In my language (Croatian), to call someone "a horse" (konj, i.e. 'konje' in the vocative case) is offensive and disrespectful, used especially when one's angry at someone who has done something stupid. So, this would work in our environment, as a defensive reply or something. :D Yet, we do consider the horse as the noble animal, ironically.
As far as I can tell, in Arabic, you can use pretty much any animal other than human as an insult.
In Ireland, you might hear someone say "he's a horse of a man" about someone who is strong, or who can keep doing physical work when others would have to stop to rest. You might also hear the greeting "Howya, Horse" between (male) friends sometimes.
In my line of work, we use the horse analogy pretty often. I get where you're coming from.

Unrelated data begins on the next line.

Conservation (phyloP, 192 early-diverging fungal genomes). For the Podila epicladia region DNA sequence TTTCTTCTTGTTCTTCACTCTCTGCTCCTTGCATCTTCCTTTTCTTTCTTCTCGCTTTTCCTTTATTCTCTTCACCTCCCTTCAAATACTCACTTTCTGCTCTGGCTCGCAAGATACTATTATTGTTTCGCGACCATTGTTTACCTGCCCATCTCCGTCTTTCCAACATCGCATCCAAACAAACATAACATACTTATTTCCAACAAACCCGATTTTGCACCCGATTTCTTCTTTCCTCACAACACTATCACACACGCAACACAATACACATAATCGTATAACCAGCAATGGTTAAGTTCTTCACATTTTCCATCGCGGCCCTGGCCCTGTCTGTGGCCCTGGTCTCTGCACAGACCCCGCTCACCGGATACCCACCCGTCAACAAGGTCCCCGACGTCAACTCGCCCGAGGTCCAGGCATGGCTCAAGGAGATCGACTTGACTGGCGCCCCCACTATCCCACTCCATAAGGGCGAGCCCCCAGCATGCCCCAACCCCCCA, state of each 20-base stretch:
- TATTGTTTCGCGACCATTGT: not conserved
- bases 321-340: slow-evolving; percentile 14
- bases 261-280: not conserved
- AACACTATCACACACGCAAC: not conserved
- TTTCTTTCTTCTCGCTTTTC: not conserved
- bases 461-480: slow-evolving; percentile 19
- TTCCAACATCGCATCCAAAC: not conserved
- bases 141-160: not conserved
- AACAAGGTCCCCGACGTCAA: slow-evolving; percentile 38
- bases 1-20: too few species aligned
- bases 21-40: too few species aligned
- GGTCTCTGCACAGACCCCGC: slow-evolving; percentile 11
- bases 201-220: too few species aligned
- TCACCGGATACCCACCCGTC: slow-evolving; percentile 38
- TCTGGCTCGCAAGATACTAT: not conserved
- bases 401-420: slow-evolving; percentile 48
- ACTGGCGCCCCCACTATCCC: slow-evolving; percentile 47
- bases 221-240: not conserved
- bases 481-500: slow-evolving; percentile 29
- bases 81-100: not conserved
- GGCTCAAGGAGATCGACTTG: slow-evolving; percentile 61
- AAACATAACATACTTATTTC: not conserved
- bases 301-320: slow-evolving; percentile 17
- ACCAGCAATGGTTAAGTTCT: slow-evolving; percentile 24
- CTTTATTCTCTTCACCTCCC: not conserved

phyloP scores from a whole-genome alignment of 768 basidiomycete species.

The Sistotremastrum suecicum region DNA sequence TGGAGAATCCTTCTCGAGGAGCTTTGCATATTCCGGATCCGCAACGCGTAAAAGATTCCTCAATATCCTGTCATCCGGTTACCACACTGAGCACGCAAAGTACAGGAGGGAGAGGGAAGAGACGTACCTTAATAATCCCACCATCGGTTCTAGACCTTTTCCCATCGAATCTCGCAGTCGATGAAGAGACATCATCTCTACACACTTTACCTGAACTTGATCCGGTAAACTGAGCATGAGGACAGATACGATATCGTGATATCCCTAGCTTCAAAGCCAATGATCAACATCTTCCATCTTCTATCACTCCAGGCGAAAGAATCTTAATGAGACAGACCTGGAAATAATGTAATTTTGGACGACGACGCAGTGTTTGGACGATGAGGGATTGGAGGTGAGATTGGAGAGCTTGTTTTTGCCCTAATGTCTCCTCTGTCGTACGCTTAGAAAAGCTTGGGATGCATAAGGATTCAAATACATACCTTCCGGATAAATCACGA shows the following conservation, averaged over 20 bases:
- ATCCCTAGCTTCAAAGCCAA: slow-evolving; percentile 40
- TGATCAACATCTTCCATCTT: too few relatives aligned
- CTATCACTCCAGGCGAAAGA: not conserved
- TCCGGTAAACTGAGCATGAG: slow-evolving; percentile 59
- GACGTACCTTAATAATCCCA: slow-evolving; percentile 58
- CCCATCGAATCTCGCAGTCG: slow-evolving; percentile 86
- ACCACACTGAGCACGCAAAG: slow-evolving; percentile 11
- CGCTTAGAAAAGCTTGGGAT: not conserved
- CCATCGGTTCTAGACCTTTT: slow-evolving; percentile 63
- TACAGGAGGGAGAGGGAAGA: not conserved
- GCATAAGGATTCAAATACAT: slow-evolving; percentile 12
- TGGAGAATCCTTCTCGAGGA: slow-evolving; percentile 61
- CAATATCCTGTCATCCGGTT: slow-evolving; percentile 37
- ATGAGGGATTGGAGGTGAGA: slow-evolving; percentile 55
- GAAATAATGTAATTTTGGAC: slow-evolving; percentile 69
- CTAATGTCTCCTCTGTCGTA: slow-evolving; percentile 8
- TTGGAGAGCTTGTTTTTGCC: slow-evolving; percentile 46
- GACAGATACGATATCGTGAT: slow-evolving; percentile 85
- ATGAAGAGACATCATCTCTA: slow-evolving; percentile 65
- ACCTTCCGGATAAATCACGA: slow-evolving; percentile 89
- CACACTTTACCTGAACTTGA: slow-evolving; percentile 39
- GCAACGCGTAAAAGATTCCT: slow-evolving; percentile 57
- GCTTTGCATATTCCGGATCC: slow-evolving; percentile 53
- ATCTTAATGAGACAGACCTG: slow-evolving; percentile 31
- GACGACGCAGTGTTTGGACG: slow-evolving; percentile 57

I don't know why you were downvoted. Additionally, I think Dog (kelb) is probably the most insulting (or at least common) in Arabic.
Maybe they are "undetached horse parts," but they sure look like horses; eh, Quine?
Would "Ni capaill siad" also be a correct way to say "They are not horses"? (I'm on a laptop, so I can't put the accent on the "i".)
No. You only use siad when you are using it as the subject of a verb. You use iad with the copula.